The Photos app in macOS Catalina underwent a major upgrade, bringing many iOS 13 Photos features to the Mac OS. And while Photos retains much of the same user interface as recent versions, the entire app feels snappier, while supporting many new features.
In this Rocket Yard guide, we’re going to take a look at the Photos app included with macOS Catalina.
What’s New in Photos
The new features in Photos run the gamut from minor tweaks to the user interface to the use of machine learning, a branch of artificial intelligence that concentrates on data analysis to build analytical models. The models allow the Photos app to identify patterns and make basic decisions. Apple is using machine learning in some interesting ways to bring new capabilities to the Photos app.
Photos Curated with Machine Learning
Photos you take that correspond to an event, such as a birthday party, a vacation, a garden harvest, or a first trip to the beach, are automatically highlighted by the new machine learning system built into the Photos app. Events are sorted both chronologically and geographically. Once sorted, Photos creates a cover photo by picking an image, which it then crops, and sets magnification. These cover photos seem to feature people, faces, or pets, depending on the event. Cover photos can also use video or Live Photos.
The intelligence system Photos uses when making the choices for the cover photo images as well as photo previews (see below) appears to be spot on, at least in testing on my relatively small image library.
In previous versions of Photos the Photo category displayed images by the time they were taken, and further sorted them by location. This allowed Photos to keep together images that were taken at one location during a single day.
The Photos category also provides access to a tab that allows you to further refine the view by Years, Collections, Moments, and Photos. The macOS Catalina version of Photos has updated the Photos tab to provide viewing options by Years, Months, Days, and All Photos.
Selecting one of the tabs, such as Years, changes how the images are displayed. As an example, you may find a birthday collection containing all the birthday images taken for each year.
Images can contain Live Photos and videos, which will come to life as you scroll through the collections.
- Years: View all the images you have taken, organized by year.
- Months: Images, memories, and locations grouped together by month.
- Days: Your best photos, Live Photos, and videos from each day.
The Years, Months, or Days categories make use of animations and transitions to separate the timeline. You can use these separations to switch between the available views while keeping your place in the timeline.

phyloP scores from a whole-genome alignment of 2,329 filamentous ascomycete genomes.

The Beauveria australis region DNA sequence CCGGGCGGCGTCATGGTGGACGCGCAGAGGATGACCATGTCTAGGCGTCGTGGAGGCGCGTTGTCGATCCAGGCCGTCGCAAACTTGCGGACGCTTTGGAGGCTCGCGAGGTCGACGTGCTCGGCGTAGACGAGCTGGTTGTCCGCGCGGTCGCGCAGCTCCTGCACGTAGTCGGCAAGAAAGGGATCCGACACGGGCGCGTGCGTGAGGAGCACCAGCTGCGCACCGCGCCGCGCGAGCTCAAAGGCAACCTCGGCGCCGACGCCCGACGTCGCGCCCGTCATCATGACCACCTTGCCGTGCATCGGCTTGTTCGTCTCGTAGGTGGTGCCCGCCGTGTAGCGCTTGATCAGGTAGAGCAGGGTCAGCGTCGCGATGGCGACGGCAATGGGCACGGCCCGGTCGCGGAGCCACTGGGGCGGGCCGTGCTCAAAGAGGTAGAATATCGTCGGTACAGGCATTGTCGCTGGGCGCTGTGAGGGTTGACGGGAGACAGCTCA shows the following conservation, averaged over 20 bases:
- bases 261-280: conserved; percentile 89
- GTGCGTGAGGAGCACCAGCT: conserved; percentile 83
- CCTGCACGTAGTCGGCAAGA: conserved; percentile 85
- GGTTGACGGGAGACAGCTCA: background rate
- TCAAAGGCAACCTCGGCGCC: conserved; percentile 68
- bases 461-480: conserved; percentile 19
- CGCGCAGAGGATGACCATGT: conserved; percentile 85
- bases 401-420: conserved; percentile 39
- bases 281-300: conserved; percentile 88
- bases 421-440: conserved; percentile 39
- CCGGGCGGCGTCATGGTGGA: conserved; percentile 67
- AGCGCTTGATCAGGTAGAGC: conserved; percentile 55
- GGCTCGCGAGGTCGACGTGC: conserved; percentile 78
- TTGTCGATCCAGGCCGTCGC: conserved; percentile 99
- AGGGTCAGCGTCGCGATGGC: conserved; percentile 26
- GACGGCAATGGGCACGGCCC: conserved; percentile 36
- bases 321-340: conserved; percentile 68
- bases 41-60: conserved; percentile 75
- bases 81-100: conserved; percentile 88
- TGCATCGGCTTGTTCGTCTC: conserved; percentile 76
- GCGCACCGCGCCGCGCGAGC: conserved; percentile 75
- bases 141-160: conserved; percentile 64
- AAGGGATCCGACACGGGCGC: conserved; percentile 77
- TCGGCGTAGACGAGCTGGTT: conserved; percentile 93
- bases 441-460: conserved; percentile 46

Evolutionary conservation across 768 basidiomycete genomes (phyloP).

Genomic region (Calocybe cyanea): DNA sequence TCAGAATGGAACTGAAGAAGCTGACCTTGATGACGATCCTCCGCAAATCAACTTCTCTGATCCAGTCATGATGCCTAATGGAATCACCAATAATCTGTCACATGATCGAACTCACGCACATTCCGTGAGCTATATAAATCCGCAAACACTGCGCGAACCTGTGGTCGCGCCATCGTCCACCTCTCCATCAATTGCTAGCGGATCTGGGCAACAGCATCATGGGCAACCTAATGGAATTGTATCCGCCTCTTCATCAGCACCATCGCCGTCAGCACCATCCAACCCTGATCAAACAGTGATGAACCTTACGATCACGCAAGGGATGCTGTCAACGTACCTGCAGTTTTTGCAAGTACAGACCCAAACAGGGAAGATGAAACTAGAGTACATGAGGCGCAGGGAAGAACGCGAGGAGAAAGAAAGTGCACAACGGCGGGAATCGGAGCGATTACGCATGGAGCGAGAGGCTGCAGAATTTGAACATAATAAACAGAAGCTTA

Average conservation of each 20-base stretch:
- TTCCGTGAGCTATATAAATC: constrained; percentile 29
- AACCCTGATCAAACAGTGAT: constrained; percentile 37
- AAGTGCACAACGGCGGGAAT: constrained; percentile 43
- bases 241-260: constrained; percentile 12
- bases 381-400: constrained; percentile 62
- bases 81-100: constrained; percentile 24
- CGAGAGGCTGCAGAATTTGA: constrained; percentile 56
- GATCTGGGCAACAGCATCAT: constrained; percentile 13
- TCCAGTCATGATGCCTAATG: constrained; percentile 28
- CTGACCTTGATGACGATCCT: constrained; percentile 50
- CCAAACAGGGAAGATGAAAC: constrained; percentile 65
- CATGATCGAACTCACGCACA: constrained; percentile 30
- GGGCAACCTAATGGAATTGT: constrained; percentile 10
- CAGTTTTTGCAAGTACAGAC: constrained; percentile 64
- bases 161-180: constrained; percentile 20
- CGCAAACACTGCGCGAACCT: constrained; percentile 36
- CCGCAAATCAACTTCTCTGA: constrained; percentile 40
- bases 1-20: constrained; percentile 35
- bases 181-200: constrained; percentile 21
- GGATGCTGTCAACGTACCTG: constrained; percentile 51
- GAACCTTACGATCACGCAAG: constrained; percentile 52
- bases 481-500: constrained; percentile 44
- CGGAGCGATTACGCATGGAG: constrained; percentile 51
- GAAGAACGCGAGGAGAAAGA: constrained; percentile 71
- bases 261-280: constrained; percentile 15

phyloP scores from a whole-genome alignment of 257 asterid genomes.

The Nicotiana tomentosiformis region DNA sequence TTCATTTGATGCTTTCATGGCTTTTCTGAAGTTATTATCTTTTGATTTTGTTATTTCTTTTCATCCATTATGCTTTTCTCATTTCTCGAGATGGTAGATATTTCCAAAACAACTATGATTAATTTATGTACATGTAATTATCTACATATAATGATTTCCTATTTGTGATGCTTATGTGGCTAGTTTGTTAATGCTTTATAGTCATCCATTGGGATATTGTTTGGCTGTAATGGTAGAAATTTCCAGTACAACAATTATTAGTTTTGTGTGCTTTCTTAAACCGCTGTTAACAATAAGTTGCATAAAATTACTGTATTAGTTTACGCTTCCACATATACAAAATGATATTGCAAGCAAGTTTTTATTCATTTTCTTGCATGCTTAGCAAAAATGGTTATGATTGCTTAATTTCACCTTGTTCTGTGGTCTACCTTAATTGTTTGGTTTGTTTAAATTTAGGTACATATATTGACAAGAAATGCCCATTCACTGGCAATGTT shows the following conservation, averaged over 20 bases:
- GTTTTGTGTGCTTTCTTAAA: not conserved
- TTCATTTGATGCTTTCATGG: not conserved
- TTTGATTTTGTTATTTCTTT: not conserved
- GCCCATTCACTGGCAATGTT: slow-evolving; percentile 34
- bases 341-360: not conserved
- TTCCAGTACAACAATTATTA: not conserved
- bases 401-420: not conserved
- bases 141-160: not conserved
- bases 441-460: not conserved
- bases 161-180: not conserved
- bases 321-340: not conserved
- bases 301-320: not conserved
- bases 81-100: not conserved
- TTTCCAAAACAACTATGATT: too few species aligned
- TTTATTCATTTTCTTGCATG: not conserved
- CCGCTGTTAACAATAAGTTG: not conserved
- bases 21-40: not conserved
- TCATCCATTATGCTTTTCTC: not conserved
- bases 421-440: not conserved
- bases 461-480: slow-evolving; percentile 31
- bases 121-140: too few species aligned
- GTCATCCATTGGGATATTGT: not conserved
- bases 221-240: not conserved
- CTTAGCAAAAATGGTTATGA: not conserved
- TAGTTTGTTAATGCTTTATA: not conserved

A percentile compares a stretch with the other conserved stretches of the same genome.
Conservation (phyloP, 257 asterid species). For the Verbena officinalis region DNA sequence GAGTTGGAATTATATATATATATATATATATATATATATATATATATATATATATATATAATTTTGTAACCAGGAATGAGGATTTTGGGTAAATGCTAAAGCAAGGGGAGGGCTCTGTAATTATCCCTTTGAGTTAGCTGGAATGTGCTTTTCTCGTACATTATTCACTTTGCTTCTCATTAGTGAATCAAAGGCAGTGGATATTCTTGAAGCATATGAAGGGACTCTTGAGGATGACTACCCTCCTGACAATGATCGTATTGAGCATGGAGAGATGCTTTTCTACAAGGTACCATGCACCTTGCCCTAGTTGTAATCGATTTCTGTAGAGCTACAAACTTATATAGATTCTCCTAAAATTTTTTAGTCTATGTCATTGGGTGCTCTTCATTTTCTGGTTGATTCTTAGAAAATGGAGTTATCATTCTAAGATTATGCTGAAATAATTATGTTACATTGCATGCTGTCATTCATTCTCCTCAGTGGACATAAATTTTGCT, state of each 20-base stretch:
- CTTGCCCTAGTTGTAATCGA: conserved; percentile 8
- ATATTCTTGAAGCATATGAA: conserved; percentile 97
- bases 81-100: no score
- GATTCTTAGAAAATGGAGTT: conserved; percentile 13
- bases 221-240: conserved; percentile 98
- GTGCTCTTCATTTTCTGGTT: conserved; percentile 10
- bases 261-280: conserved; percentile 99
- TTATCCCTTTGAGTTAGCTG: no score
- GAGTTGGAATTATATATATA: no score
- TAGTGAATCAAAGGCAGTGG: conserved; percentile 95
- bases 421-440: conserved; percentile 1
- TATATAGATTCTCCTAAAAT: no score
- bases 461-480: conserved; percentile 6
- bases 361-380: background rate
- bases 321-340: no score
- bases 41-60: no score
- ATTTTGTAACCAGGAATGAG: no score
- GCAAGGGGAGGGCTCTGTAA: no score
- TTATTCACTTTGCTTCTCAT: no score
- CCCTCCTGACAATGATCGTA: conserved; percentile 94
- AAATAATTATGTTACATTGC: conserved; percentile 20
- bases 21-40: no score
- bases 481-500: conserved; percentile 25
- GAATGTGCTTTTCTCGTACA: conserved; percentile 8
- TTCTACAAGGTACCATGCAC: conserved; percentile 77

All Photos View
Use the All Photos view to display your images and videos on a grid. You can zoom in to see large previews of each image or zoom out to see most, if not all, of your image collection. Images on the grid can be displayed in a square format, with machine learning choosing how to crop the images, or they can be viewed in the original format.
Live Photos and Videos
Live Photos, as well as videos that are included in your image library, auto-play when they come into view. This produces a dynamic display that can be slightly different each time you open the Photos app.
Memory Movies makes the transition to the Mac. You can view Memory Movies you created on your iOS device, and edit the run time, mood, and title. You can sync changes you make to your iOS devices if you’re using iCloud Photos.
Only the Best Shots
Well, not really; all your shots are available to you, but Photos intelligence is used to pick the best shots in a sequence, hide duplicates while showing the best one, and generally help you keep your image library well organized.
Who’s In That Photo?
Machine learning helps Photos recognize who is in a photo and what is happening in the picture. This allows Photos to create collections, such as Memories, that may highlight a person, event, or both.
Photos User Interface
On the surface, not a lot has changed in the user interface; the same overall structure is present. However, the way images are displayed has changed, producing a much more dynamic and interesting visual representation of your image library.
The Photos sidebar is where you will find most of the options for how your library is viewed. Not all of the sidebar items are present at all times; the following are the most common: